Schäkowitz (Moravia, Czech Republic)

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Schäkowitz (Schackowitz, Schakowic), a Bruderhof of the Hutterian Brethren one-half mile south of Hustopeče (in German, Auspitz), Moravia, the Hutterite center; it was founded in 1533. The region was at that time the possession of the barons of Lipa-Kromau. In 1535, at the outbreak of persecution in Moravia, the Brethren were driven from the houses they had just recently built; for a long time they were compelled to camp with their children and their sick on the site of the desolate village of Starnitz (identical with Starlitz?) near Tracht on the Thaya, on Liechtenstein territory.

In 1582 the Brethren bought the Bruderhof at Schäkowitz for the third time. On 12 July 1605, it was burned down by Hungarian troops; two brethren were also killed. In 1609 the school was transferred to Gostel. In October 1622 the Brethren were driven out of Schäkowitz, with the loss of all their property. They settled in Hungary and Transylvania. (See also Scheikowitz, which in the variable spelling of the day was also called Schakowitz.)


Beck, Josef. Die Geschichts-Bücher der Wiedertäufer in Oesterreich-Ungarn. Vienna, 1883; reprinted Nieuwkoop: De Graaf, 1967: 104, 117, 281, 396, 408.

Hege, Christian and Christian Neff. Mennonitisches Lexikon, 4 vols. Frankfurt & Weierhof: Hege; Karlsruhe: Schneider, 1913-1967: v. IV, 45.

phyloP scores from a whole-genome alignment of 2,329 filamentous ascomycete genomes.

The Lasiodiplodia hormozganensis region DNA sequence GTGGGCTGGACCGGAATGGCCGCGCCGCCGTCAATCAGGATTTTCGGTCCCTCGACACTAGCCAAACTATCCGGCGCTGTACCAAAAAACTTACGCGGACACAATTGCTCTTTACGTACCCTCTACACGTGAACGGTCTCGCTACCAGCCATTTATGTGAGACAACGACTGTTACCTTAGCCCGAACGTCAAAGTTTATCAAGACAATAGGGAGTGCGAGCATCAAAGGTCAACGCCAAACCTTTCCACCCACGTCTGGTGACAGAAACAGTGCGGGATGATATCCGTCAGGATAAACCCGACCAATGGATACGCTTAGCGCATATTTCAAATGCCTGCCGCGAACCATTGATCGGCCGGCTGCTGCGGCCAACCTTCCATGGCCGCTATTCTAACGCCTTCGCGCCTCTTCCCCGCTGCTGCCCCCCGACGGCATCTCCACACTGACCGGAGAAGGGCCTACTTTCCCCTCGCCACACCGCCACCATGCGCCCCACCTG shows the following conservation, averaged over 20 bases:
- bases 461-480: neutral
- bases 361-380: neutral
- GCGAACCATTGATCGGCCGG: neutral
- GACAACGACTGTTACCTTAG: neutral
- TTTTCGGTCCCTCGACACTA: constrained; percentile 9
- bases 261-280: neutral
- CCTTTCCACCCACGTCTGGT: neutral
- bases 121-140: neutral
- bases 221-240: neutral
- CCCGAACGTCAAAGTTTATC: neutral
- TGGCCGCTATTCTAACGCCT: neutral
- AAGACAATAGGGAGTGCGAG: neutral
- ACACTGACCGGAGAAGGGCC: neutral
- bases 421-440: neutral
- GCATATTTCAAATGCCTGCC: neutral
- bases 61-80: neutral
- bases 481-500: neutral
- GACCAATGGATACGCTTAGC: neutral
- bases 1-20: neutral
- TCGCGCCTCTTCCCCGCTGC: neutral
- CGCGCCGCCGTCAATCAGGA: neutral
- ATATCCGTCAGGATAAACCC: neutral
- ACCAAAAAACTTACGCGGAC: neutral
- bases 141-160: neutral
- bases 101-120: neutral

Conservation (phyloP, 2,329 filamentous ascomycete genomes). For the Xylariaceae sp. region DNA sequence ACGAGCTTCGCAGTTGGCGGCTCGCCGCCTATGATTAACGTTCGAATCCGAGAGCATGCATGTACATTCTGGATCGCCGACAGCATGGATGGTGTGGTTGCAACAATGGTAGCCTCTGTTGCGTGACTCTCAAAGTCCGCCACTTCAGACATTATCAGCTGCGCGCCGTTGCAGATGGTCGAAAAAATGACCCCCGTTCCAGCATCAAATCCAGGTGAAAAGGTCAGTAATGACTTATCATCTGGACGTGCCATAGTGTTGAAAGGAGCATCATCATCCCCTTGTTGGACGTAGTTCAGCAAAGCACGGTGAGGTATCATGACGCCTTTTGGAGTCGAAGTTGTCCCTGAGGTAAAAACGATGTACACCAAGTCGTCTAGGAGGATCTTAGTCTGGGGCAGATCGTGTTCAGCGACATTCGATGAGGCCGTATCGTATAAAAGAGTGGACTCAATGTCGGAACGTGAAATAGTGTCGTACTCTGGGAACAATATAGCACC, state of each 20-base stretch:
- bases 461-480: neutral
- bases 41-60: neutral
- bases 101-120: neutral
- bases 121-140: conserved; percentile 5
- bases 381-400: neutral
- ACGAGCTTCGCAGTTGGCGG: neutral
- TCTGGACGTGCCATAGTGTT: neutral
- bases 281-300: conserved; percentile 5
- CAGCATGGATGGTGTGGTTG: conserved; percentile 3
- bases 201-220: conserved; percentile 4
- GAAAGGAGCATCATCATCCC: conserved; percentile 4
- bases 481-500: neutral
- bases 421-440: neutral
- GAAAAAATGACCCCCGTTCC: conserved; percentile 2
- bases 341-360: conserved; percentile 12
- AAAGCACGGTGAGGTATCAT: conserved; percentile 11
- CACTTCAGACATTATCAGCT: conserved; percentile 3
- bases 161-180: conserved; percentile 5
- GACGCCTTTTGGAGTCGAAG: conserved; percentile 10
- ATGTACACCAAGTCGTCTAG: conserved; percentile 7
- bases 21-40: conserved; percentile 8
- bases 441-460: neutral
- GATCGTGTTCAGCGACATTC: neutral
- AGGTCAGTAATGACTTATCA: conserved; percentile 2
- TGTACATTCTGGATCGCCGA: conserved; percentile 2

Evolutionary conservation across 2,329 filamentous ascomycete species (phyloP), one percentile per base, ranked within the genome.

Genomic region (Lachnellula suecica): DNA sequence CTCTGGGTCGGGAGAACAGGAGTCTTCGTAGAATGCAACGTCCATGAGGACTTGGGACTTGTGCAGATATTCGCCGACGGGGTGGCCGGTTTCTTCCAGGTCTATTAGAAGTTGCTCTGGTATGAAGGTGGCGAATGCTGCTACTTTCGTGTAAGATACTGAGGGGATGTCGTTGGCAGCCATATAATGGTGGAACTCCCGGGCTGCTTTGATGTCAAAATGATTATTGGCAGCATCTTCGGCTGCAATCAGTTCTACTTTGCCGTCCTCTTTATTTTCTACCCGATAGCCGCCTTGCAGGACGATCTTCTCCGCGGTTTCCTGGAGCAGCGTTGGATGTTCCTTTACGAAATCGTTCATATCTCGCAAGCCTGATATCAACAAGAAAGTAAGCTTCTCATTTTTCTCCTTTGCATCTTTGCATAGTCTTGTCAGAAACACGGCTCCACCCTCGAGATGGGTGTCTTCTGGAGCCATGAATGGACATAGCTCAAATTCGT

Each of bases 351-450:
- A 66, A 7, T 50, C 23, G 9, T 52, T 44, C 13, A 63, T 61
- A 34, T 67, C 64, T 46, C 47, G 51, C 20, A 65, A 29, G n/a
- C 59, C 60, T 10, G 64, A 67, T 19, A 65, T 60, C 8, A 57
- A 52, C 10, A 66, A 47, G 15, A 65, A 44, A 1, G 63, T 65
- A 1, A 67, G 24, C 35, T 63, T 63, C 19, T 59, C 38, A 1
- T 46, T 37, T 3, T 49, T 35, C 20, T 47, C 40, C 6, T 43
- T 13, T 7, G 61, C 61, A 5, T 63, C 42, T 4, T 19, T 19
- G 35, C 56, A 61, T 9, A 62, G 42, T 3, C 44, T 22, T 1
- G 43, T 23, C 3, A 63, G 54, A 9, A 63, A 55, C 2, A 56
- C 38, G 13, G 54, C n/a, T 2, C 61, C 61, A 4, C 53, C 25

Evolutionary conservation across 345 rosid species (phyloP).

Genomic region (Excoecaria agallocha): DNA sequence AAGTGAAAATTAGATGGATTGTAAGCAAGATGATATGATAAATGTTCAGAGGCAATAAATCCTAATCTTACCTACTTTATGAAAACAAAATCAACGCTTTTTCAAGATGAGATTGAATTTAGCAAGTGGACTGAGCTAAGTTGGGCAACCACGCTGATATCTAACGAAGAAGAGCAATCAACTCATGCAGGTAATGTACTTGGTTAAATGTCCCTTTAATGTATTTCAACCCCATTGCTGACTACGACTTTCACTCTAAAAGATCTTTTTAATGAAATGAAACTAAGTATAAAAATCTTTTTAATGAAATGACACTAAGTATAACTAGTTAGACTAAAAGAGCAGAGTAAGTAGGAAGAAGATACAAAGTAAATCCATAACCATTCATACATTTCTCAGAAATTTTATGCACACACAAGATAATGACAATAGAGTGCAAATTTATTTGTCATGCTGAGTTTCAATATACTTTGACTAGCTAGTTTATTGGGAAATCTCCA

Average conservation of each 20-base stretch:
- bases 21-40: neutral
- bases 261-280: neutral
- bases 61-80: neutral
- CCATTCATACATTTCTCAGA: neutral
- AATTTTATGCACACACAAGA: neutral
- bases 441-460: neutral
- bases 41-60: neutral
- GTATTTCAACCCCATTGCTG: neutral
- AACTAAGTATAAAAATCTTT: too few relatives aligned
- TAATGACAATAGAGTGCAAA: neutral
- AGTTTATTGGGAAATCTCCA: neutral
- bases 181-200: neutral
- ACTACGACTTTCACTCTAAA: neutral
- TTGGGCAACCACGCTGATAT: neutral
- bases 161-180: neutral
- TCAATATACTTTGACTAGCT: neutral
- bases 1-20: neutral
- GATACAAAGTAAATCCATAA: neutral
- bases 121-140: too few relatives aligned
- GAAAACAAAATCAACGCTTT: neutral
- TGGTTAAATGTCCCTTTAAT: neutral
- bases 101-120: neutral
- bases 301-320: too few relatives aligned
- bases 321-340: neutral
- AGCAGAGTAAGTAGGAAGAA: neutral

Wolkan, Rudolf. Geschicht-Buch der Hutterischen Brüder. Macleod, AB, and Vienna, 1923.

Zieglschmid, A. J. F. Die älteste Chronik der Hutterischen Brüder: Ein Sprachdenkmal aus frühneuhochdeutscher Zeit. Ithaca: Cayuga Press, 1943.

Author(s) Christian Hege
Date Published 1959

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Hege, Christian. "Schäkowitz (Moravia, Czech Republic)." Global Anabaptist Mennonite Encyclopedia Online. 1959. Web. 2 Feb 2023.,_Czech_Republic)&oldid=146215.

APA style

Hege, Christian. (1959). Schäkowitz (Moravia, Czech Republic). Global Anabaptist Mennonite Encyclopedia Online. Retrieved 2 February 2023, from,_Czech_Republic)&oldid=146215.


Adapted by permission of Herald Press, Harrisonburg, Virginia, from Mennonite Encyclopedia, Vol. 4, p. 443. All rights reserved.

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